VANCOUVER - Four B.C. conservation groups want assurance that 44 conditions will be met before offering full support for the Marine Stewardship Council's eco-certification of all major pink salmon fisheries in British Columbia. Watershed Watch, SkeenaWild, Raincoast Conservation Foundation and the David Suzuki Foundation support the conditional certification but say their support depends on the improvements, or conditions, being implemented within the time frames required by the certification.
The international Marine Stewardship Council is announcing its certification of the B.C. pink salmon fisheries this week. The announcement comes after lengthy efforts by conservation groups, industry and government to agree on improvements that will lead to sustainable fishing of pink salmon. These improvements are designed to bring the fishery into compliance with MSC's criteria within five years.
"Getting to this stage has required extensive investment of time and money by industry, government and our organizations," said Aaron Hill of Watershed Watch. "The willingness industry has shown to address problems within the fishery has been an important factor in our support."
Improvements necessary for the pink fishery lie in three general areas.
"First, oversight of fishing practices by independent third parties has been insufficient, said Greg Knox of SkeenaWild. "This allows substantial numbers of other species, including endangered populations of chum, sockeye and steelhead salmon, to be discarded by fishers targeting pink salmon. Second, Fisheries and Oceans Canada's failure to implement its Wild Salmon Policy means that sustainable fishing levels for salmon have not been defined. Finally, the impacts of fisheries on marine and terrestrial wildlife and habitat have not been fully considered."
A clear example of outstanding problems was revealed in a fishery that was opened along the North Coast of B.C. last week. In one 16-hour opening, more than 21,000 chum salmon were discarded in a fishery targeting pink salmon. Many North Coast chum stocks are depressed and a lack of monitoring means we don't know how badly these fisheries may be harming at-risk salmon.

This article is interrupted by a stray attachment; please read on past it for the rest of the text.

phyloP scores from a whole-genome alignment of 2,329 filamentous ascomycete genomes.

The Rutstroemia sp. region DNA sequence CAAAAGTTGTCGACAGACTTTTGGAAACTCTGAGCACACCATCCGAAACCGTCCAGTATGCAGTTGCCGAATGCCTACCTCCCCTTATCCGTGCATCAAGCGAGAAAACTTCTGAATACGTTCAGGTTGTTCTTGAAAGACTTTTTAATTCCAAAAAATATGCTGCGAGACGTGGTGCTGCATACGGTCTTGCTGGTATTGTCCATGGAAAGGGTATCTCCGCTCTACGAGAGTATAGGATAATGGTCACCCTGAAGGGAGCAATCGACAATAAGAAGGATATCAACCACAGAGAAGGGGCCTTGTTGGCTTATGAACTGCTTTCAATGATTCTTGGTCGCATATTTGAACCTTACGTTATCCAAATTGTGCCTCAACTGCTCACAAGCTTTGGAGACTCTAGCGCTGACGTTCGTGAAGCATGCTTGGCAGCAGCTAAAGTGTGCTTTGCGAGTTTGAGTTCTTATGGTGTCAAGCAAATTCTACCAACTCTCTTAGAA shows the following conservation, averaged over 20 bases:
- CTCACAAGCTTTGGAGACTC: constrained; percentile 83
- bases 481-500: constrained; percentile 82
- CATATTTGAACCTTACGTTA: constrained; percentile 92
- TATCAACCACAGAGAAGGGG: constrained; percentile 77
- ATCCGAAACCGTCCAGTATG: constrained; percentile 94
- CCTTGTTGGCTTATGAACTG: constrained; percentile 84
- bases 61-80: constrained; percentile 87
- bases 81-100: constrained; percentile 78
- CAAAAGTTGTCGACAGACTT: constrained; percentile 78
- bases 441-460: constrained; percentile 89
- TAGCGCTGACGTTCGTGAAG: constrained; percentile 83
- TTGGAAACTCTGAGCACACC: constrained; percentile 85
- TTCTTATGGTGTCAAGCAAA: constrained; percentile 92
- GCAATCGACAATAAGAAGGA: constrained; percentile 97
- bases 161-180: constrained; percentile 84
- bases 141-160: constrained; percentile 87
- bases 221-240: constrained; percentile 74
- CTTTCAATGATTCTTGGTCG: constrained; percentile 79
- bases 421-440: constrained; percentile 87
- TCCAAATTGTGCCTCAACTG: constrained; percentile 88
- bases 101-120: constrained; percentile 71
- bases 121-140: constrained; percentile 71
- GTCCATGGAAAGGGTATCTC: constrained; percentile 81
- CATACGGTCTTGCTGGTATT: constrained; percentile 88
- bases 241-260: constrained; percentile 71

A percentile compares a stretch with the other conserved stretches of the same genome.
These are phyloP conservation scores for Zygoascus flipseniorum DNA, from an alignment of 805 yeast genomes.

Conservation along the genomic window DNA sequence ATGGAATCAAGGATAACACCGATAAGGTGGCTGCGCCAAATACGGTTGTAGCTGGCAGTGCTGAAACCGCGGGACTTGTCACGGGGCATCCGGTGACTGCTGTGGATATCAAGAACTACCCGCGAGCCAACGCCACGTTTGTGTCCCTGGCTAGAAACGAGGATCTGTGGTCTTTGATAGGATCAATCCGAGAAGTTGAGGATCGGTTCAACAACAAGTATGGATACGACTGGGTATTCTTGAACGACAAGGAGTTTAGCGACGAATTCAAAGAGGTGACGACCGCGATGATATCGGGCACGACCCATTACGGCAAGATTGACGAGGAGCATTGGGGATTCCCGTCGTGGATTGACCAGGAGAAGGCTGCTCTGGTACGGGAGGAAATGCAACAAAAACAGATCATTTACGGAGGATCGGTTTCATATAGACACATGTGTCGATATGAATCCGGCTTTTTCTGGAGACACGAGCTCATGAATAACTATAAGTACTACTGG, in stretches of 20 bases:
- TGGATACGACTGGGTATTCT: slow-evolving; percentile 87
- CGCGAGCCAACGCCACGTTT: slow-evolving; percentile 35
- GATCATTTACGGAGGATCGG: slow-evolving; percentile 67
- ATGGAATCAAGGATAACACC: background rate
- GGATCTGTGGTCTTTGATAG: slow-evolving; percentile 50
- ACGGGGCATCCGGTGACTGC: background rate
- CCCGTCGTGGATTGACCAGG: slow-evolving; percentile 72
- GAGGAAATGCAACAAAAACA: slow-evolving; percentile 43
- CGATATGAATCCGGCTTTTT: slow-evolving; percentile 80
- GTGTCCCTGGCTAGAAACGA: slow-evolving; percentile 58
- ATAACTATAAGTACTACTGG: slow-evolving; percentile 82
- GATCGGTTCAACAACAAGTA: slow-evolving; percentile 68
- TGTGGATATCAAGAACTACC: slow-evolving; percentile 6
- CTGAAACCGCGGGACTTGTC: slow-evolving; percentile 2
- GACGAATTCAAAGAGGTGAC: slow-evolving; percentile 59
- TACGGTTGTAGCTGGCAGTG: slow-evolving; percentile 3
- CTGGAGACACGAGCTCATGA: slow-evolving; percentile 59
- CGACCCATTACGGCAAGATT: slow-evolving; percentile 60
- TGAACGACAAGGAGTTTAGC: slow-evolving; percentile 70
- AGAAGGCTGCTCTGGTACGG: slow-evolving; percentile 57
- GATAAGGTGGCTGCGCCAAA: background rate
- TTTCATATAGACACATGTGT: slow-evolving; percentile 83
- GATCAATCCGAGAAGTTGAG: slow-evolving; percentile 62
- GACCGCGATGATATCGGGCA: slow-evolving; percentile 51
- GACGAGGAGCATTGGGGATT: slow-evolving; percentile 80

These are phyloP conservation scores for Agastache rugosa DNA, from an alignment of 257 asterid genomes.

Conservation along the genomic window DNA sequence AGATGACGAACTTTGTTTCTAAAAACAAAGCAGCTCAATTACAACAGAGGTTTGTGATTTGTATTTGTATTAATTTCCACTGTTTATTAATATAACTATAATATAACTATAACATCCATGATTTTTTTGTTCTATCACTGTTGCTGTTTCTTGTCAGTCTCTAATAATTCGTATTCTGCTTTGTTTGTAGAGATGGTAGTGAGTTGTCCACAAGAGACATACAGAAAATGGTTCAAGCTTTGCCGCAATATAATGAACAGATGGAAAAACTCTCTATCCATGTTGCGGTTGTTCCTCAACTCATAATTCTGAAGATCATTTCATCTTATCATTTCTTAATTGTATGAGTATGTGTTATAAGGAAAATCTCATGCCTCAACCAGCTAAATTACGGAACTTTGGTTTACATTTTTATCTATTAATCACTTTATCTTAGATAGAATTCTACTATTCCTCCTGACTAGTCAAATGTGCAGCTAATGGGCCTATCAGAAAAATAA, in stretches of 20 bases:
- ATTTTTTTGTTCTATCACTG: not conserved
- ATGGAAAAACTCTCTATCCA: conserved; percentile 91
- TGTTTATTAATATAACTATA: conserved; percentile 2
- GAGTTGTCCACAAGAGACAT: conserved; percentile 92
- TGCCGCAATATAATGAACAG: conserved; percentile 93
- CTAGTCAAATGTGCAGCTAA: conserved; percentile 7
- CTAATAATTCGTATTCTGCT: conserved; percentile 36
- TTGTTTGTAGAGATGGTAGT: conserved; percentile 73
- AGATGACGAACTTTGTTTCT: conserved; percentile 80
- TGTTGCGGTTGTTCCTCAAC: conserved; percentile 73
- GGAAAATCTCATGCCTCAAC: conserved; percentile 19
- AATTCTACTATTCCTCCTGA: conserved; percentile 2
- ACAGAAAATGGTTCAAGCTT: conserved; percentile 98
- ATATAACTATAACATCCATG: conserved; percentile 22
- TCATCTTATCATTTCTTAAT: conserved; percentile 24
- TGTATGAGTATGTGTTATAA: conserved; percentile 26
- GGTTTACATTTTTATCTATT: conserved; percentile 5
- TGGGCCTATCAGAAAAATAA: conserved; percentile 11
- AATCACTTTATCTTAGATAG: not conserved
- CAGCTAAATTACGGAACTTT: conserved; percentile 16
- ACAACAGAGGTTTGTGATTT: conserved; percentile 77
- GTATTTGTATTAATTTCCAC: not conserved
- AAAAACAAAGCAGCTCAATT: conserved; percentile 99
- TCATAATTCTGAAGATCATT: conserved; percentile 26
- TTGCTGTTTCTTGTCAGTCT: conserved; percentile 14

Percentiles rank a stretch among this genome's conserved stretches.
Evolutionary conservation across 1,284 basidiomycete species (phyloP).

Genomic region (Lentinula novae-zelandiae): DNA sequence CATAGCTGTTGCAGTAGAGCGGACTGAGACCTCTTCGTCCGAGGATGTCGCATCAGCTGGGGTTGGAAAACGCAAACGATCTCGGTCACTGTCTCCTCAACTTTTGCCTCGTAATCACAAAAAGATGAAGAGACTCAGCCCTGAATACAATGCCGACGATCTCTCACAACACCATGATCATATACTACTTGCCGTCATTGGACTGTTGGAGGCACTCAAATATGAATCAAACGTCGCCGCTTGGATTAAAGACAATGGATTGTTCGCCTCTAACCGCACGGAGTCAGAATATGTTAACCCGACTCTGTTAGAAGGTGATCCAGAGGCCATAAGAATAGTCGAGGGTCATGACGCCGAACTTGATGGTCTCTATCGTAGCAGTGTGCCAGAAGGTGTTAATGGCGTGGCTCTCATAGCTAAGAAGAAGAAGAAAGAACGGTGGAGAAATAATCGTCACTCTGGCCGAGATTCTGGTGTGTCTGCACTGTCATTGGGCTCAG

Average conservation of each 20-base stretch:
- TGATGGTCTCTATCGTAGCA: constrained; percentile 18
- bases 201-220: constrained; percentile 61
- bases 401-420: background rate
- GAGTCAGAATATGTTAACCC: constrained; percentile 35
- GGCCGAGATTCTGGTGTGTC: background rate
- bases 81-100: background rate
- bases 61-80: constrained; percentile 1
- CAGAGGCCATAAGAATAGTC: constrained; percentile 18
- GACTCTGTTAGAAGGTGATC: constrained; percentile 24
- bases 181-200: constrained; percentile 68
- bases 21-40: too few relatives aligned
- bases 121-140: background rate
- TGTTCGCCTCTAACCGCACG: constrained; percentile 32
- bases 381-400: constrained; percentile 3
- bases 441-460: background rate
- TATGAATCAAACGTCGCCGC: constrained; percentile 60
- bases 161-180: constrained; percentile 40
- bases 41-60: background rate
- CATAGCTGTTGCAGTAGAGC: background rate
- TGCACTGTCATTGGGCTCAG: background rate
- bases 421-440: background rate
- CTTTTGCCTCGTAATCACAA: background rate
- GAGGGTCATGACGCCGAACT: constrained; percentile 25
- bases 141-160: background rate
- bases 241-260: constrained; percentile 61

Fisheries and Oceans Canada (DFO) and industry have acknowledged these required improvements and have agreed to address them. Their progress will be monitored in annual audits of the certification that conservation groups will participate in. Failure to make progress may lead to the fishery losing its MSC certification. Industry and conservation groups, along with the government officials responsible for meeting the conditions of certification, are concerned that anticipated budget cuts to Fisheries and Oceans Canada may put the certification at risk.
"This is the start of the process, not the end," concluded Jeffery Young of the David Suzuki Foundation. "This certification highlights a number of problems with this fishery that must be addressed. It's now up to the federal government to provide the resources necessary to improve this fishery and maintain certification."
For more information contact:
Aaron Hill, Ecologist, Watershed Watch Salmon Society (250) 818-0054
Greg Knox, Executive Director, SkeenaWild, (250) 638-0998
Jeffery Young, Biologist, David Suzuki Foundation, (604) 764-6142
Misty MacDuffee, Biologist, Raincoast Conservation Foundation, (250) 818-2136